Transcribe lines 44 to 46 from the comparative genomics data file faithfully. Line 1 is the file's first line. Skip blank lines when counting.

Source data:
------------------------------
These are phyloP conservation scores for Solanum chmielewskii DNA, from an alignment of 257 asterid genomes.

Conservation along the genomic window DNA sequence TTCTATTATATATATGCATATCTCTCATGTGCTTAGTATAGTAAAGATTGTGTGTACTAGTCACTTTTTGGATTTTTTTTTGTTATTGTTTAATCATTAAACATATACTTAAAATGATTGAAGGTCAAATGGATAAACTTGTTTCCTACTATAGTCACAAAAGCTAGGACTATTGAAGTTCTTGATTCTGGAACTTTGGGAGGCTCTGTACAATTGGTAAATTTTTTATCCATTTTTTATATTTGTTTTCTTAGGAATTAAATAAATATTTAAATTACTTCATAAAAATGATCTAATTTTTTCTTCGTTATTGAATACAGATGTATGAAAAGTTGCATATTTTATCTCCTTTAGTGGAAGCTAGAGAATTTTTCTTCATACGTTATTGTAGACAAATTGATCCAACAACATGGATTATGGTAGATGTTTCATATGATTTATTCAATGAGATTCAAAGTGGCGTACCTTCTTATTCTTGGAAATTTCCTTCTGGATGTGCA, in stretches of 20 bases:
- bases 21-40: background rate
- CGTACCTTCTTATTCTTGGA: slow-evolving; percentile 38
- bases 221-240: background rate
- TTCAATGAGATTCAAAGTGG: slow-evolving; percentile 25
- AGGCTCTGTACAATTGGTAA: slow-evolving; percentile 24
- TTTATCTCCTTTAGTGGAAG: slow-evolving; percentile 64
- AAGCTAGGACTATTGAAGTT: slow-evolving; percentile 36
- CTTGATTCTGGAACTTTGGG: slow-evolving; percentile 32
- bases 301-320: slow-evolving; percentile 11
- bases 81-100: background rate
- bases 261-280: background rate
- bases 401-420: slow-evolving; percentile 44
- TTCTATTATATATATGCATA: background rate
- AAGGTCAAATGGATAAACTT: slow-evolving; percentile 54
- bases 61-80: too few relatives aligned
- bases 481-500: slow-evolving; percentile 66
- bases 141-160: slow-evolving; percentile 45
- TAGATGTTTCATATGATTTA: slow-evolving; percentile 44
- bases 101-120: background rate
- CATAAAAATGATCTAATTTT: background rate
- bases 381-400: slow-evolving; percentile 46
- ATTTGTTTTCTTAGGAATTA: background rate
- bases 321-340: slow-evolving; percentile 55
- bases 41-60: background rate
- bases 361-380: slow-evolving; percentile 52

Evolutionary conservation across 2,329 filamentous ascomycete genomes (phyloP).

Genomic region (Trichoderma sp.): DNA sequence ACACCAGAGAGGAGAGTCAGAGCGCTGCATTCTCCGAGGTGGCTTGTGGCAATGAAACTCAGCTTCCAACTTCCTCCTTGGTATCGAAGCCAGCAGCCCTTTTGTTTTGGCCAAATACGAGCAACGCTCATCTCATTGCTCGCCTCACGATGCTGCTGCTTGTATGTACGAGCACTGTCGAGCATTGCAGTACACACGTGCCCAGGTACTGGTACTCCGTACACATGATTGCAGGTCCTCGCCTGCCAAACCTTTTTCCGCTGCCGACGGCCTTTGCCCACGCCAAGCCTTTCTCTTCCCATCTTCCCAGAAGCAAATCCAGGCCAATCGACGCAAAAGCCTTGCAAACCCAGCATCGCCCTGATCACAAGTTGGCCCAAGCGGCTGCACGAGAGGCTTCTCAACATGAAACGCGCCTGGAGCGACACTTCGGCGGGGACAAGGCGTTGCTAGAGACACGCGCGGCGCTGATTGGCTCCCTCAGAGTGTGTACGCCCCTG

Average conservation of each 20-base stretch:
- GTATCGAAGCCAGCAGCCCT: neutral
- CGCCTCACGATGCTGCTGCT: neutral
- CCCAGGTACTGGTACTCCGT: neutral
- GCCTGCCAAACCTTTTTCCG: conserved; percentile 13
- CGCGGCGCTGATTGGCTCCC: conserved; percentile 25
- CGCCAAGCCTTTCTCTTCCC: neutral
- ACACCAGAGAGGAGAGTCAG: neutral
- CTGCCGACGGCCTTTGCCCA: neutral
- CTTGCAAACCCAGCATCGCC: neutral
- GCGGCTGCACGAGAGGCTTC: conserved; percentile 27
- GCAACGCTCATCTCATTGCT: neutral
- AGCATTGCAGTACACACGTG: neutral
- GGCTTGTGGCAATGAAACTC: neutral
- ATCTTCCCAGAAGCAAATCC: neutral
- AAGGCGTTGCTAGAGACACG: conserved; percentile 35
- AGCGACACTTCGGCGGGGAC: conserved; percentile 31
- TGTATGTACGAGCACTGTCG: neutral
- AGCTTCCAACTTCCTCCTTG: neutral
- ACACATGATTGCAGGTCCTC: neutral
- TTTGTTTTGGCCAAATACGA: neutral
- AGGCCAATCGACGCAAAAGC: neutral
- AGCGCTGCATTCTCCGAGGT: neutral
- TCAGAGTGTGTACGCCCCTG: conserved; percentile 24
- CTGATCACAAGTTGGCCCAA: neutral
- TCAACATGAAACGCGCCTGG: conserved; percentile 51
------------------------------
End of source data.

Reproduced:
- ATCTTCCCAGAAGCAAATCC: neutral
- AAGGCGTTGCTAGAGACACG: conserved; percentile 35
- AGCGACACTTCGGCGGGGAC: conserved; percentile 31